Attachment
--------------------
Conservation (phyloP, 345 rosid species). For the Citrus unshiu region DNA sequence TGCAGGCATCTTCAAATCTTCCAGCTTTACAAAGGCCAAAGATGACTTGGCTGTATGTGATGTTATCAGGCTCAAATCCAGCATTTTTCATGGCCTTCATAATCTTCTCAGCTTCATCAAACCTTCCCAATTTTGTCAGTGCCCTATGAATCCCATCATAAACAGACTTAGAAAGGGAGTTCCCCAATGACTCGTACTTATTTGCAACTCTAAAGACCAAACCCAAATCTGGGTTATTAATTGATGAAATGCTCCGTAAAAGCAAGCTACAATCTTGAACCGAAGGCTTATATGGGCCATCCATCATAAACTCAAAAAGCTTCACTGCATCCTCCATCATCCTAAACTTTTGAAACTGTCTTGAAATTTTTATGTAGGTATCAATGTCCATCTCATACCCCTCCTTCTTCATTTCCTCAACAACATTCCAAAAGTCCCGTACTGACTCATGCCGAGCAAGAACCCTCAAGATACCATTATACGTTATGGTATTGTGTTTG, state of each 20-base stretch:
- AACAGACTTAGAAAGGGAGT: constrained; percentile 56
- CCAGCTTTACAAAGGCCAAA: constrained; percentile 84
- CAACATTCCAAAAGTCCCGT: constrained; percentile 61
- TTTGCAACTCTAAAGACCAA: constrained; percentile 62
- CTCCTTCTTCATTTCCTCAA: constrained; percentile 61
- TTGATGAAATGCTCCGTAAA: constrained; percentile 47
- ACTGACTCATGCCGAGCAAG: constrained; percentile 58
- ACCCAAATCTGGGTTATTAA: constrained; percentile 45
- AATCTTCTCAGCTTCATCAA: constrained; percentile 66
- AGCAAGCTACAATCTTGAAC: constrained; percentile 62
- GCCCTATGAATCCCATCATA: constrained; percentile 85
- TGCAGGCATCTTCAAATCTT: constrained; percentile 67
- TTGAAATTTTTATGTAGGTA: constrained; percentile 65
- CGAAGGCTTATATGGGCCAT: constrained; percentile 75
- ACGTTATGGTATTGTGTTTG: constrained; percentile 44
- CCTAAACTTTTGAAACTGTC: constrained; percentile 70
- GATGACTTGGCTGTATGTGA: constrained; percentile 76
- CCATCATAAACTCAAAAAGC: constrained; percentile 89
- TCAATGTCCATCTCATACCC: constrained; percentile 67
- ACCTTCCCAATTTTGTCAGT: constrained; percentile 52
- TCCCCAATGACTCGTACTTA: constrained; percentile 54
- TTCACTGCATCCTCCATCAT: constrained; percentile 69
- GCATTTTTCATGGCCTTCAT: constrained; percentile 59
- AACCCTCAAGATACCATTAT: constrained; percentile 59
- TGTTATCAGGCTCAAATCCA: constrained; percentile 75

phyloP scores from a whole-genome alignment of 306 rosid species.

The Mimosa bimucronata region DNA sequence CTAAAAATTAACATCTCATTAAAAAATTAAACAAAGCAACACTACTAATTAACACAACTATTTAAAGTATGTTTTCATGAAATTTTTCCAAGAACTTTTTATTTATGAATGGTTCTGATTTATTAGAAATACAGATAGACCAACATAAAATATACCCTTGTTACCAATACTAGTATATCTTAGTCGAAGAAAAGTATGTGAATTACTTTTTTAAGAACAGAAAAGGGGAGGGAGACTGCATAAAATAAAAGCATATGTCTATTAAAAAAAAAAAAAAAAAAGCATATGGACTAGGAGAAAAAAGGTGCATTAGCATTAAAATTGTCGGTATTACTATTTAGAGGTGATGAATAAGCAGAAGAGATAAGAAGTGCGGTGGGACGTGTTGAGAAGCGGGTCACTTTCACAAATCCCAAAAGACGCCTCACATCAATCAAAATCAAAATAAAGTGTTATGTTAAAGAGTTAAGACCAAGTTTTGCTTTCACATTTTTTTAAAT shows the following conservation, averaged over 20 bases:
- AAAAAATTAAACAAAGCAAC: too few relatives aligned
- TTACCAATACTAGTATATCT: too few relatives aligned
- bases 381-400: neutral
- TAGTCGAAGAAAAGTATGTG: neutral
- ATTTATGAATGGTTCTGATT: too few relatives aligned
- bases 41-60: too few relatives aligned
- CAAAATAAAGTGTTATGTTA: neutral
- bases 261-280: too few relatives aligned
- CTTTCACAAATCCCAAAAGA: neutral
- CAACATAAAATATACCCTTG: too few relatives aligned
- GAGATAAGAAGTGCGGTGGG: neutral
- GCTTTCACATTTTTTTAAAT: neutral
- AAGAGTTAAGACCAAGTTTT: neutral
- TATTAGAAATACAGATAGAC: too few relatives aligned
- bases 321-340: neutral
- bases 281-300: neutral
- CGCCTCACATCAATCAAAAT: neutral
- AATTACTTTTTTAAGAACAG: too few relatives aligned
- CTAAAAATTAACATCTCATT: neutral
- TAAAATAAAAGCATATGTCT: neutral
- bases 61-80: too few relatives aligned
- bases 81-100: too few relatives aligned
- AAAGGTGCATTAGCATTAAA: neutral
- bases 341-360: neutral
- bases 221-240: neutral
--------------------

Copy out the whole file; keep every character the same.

Conservation (phyloP, 345 rosid species). For the Citrus unshiu region DNA sequence TGCAGGCATCTTCAAATCTTCCAGCTTTACAAAGGCCAAAGATGACTTGGCTGTATGTGATGTTATCAGGCTCAAATCCAGCATTTTTCATGGCCTTCATAATCTTCTCAGCTTCATCAAACCTTCCCAATTTTGTCAGTGCCCTATGAATCCCATCATAAACAGACTTAGAAAGGGAGTTCCCCAATGACTCGTACTTATTTGCAACTCTAAAGACCAAACCCAAATCTGGGTTATTAATTGATGAAATGCTCCGTAAAAGCAAGCTACAATCTTGAACCGAAGGCTTATATGGGCCATCCATCATAAACTCAAAAAGCTTCACTGCATCCTCCATCATCCTAAACTTTTGAAACTGTCTTGAAATTTTTATGTAGGTATCAATGTCCATCTCATACCCCTCCTTCTTCATTTCCTCAACAACATTCCAAAAGTCCCGTACTGACTCATGCCGAGCAAGAACCCTCAAGATACCATTATACGTTATGGTATTGTGTTTG, state of each 20-base stretch:
- AACAGACTTAGAAAGGGAGT: constrained; percentile 56
- CCAGCTTTACAAAGGCCAAA: constrained; percentile 84
- CAACATTCCAAAAGTCCCGT: constrained; percentile 61
- TTTGCAACTCTAAAGACCAA: constrained; percentile 62
- CTCCTTCTTCATTTCCTCAA: constrained; percentile 61
- TTGATGAAATGCTCCGTAAA: constrained; percentile 47
- ACTGACTCATGCCGAGCAAG: constrained; percentile 58
- ACCCAAATCTGGGTTATTAA: constrained; percentile 45
- AATCTTCTCAGCTTCATCAA: constrained; percentile 66
- AGCAAGCTACAATCTTGAAC: constrained; percentile 62
- GCCCTATGAATCCCATCATA: constrained; percentile 85
- TGCAGGCATCTTCAAATCTT: constrained; percentile 67
- TTGAAATTTTTATGTAGGTA: constrained; percentile 65
- CGAAGGCTTATATGGGCCAT: constrained; percentile 75
- ACGTTATGGTATTGTGTTTG: constrained; percentile 44
- CCTAAACTTTTGAAACTGTC: constrained; percentile 70
- GATGACTTGGCTGTATGTGA: constrained; percentile 76
- CCATCATAAACTCAAAAAGC: constrained; percentile 89
- TCAATGTCCATCTCATACCC: constrained; percentile 67
- ACCTTCCCAATTTTGTCAGT: constrained; percentile 52
- TCCCCAATGACTCGTACTTA: constrained; percentile 54
- TTCACTGCATCCTCCATCAT: constrained; percentile 69
- GCATTTTTCATGGCCTTCAT: constrained; percentile 59
- AACCCTCAAGATACCATTAT: constrained; percentile 59
- TGTTATCAGGCTCAAATCCA: constrained; percentile 75

phyloP scores from a whole-genome alignment of 306 rosid species.

The Mimosa bimucronata region DNA sequence CTAAAAATTAACATCTCATTAAAAAATTAAACAAAGCAACACTACTAATTAACACAACTATTTAAAGTATGTTTTCATGAAATTTTTCCAAGAACTTTTTATTTATGAATGGTTCTGATTTATTAGAAATACAGATAGACCAACATAAAATATACCCTTGTTACCAATACTAGTATATCTTAGTCGAAGAAAAGTATGTGAATTACTTTTTTAAGAACAGAAAAGGGGAGGGAGACTGCATAAAATAAAAGCATATGTCTATTAAAAAAAAAAAAAAAAAAGCATATGGACTAGGAGAAAAAAGGTGCATTAGCATTAAAATTGTCGGTATTACTATTTAGAGGTGATGAATAAGCAGAAGAGATAAGAAGTGCGGTGGGACGTGTTGAGAAGCGGGTCACTTTCACAAATCCCAAAAGACGCCTCACATCAATCAAAATCAAAATAAAGTGTTATGTTAAAGAGTTAAGACCAAGTTTTGCTTTCACATTTTTTTAAAT shows the following conservation, averaged over 20 bases:
- AAAAAATTAAACAAAGCAAC: too few relatives aligned
- TTACCAATACTAGTATATCT: too few relatives aligned
- bases 381-400: neutral
- TAGTCGAAGAAAAGTATGTG: neutral
- ATTTATGAATGGTTCTGATT: too few relatives aligned
- bases 41-60: too few relatives aligned
- CAAAATAAAGTGTTATGTTA: neutral
- bases 261-280: too few relatives aligned
- CTTTCACAAATCCCAAAAGA: neutral
- CAACATAAAATATACCCTTG: too few relatives aligned
- GAGATAAGAAGTGCGGTGGG: neutral
- GCTTTCACATTTTTTTAAAT: neutral
- AAGAGTTAAGACCAAGTTTT: neutral
- TATTAGAAATACAGATAGAC: too few relatives aligned
- bases 321-340: neutral
- bases 281-300: neutral
- CGCCTCACATCAATCAAAAT: neutral
- AATTACTTTTTTAAGAACAG: too few relatives aligned
- CTAAAAATTAACATCTCATT: neutral
- TAAAATAAAAGCATATGTCT: neutral
- bases 61-80: too few relatives aligned
- bases 81-100: too few relatives aligned
- AAAGGTGCATTAGCATTAAA: neutral
- bases 341-360: neutral
- bases 221-240: neutral